"Days of Heaven" is set in the year 1916. America is becoming more and more industrialized as time goes on. In one Chicago steelmill, Bill (Richard Gere) attacks a foreman and is forced to go on the run. He takes along his girlfriend, Abby (Brooke Adams) and his younger sister Linda (Linda Manz) with him to Texas. The three of them find employment as laborers with a wealthy farmer (Sam Shepard) with Bill passing off Abby as his sister. Eventually, the farmer and Abby marry after Bill tells her he discovered that the farmer is ill and will soon die. Once the farmer passes away, Bill and Abby will be able to live off his wealth and leave behind their nomadic lifestyle. However, the farmer manages to hold onto his health and tragedy strikes when he eventually discovers the true relationship between Bill and Abby.
All of the praise "Days of Heaven" has received over its visual splendor is well deserved. Malick has always had an eye for filming nature in all its beauty and the way he employs the sky, the streams, the wheat fields, and the animals of the prairies in his narrative essentially establishes nature itself as a character in the film. The musical score of Ennio Morricone is equally compelling and perfectly captures the varying moods the characters go through.
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1 of 1 people found the following review helpful By Jimbo Jones on Feb. 20 2011
Format: Blu-ray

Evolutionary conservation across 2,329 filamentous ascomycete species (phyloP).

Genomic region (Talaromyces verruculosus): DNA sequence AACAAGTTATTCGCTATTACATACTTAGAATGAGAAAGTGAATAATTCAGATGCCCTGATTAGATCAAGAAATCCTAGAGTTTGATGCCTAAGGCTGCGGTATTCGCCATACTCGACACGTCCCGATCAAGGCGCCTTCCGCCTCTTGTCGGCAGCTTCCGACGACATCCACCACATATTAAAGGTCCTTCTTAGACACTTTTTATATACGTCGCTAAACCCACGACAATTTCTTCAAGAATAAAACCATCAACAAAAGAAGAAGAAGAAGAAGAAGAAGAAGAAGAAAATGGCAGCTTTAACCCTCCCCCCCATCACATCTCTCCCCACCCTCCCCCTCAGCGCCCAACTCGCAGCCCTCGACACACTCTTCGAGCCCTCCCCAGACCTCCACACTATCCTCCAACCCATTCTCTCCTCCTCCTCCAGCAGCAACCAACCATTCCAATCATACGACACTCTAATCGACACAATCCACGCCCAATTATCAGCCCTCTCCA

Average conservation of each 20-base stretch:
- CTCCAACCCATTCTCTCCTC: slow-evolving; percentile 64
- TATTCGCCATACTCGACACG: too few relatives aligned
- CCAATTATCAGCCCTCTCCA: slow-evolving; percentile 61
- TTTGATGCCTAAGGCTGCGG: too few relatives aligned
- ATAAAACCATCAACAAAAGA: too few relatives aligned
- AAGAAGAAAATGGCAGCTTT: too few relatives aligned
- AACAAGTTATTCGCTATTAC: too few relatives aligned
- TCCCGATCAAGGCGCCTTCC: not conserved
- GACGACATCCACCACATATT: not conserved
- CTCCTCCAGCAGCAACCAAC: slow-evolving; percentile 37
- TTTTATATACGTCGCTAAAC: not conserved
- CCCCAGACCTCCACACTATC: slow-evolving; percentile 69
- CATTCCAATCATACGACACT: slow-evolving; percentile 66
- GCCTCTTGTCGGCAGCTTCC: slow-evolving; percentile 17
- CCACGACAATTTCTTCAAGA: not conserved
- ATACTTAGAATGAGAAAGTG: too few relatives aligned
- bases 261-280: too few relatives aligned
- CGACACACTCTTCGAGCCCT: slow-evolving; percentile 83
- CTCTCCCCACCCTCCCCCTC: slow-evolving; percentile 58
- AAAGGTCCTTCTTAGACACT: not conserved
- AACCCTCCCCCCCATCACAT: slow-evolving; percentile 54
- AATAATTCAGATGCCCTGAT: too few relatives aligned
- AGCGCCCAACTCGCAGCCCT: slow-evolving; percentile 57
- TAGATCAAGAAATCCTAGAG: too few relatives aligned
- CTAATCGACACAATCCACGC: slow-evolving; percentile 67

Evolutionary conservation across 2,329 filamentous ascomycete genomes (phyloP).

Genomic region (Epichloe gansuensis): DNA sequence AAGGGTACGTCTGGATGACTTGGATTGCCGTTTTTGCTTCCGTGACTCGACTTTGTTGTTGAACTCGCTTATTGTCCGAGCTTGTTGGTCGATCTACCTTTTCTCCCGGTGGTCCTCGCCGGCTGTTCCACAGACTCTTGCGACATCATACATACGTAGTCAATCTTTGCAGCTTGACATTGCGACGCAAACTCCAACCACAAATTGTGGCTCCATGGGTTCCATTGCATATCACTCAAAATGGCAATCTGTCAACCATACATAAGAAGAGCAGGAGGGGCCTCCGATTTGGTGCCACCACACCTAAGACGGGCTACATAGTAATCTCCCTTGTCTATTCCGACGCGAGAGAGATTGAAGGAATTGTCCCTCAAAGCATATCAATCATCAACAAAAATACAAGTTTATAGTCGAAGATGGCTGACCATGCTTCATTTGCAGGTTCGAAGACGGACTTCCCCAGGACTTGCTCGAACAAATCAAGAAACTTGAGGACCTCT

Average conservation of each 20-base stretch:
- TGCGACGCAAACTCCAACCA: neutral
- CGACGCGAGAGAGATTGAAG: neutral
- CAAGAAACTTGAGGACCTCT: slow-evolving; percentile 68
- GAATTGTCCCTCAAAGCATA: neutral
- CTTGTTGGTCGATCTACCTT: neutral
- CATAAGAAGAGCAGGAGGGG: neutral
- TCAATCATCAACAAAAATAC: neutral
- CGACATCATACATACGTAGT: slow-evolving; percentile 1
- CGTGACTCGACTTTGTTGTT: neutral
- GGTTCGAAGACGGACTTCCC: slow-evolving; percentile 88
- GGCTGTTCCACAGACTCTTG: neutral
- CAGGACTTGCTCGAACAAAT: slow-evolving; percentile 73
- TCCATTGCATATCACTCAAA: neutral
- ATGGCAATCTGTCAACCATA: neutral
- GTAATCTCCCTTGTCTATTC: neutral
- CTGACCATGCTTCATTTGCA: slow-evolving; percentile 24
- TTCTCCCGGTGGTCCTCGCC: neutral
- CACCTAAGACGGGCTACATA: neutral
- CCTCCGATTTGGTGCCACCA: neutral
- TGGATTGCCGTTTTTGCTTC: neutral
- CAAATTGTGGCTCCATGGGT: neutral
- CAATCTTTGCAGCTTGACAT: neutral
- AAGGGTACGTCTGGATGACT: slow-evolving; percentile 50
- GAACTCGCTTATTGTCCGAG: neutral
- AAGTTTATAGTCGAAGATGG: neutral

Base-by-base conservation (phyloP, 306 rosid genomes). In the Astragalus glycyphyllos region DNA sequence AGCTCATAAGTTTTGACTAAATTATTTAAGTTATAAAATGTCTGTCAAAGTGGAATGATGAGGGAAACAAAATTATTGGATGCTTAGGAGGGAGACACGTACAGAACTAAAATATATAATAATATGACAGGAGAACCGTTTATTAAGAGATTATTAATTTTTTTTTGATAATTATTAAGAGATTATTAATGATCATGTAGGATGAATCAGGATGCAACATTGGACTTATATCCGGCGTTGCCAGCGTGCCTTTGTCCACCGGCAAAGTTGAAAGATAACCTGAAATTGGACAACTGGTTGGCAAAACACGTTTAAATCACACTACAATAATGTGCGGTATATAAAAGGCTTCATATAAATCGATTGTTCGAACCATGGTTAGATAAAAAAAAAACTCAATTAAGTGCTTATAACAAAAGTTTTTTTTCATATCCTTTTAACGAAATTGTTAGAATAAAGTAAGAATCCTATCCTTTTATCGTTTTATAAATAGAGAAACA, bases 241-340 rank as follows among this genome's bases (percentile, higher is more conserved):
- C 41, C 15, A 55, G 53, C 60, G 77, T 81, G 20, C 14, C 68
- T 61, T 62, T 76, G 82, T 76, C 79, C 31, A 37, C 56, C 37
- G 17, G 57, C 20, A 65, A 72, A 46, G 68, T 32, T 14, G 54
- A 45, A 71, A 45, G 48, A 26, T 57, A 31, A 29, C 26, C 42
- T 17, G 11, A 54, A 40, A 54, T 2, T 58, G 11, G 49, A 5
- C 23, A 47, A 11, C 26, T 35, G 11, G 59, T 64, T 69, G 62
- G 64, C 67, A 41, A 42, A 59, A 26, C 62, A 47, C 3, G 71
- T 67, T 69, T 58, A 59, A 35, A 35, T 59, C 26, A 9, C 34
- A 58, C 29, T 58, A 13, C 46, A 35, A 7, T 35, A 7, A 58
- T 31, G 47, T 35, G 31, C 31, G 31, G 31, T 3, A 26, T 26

Holy! This is a good movie. After seeing Badlands and some trailers for Days of Heaven, I was expecting this to be a more artsy and difficult movie to absorb, but it was surprisingly easy to watch and is honestly one of the best movies I've ever seen. As most of what needs to be said about this movie has already been said, I'll just mention that the cinematography is THE best I've seen (and I'm a man who enjoys his Leone) and there's a little chase scene at the end that is perhaps also the best I've ever seen.
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5 of 6 people found the following review helpful By M. Burns on July 15 2004
Format: DVD
How fitting it is that the best movie Richard Gere has ever done, and will ever do, is the one where he probably talks the least. Of course, dialogue isn't what's so breathtakingly beautiful about Days of Heaven, one of the forgotten greats of all time. It's the cinematography (maybe the best of all time, sorry I left this off my list, folks), the sad story that runs through the film, and the overwhelmingly aching tone that just resonates from every frame. Days of Heaven is a quiet, meditative film that flies under the radar in emotion and volume for most of the time. The film roams over the open fields of its locale, half-listening to conversations (even important ones) as maybe the watchful eye of God. I saw this movie once before and bought it on a whim, and am convinced more than ever that most great movies don't reveal themselves totally on the first, or even second time. On viewing #2, I can't get Days of Heaven out of my mind. It's a beautiful, sad little tone poem that resonates more than most explosive, violent movies of the '70's. You're missing out if this one isn't on your shelf. GRADE: A+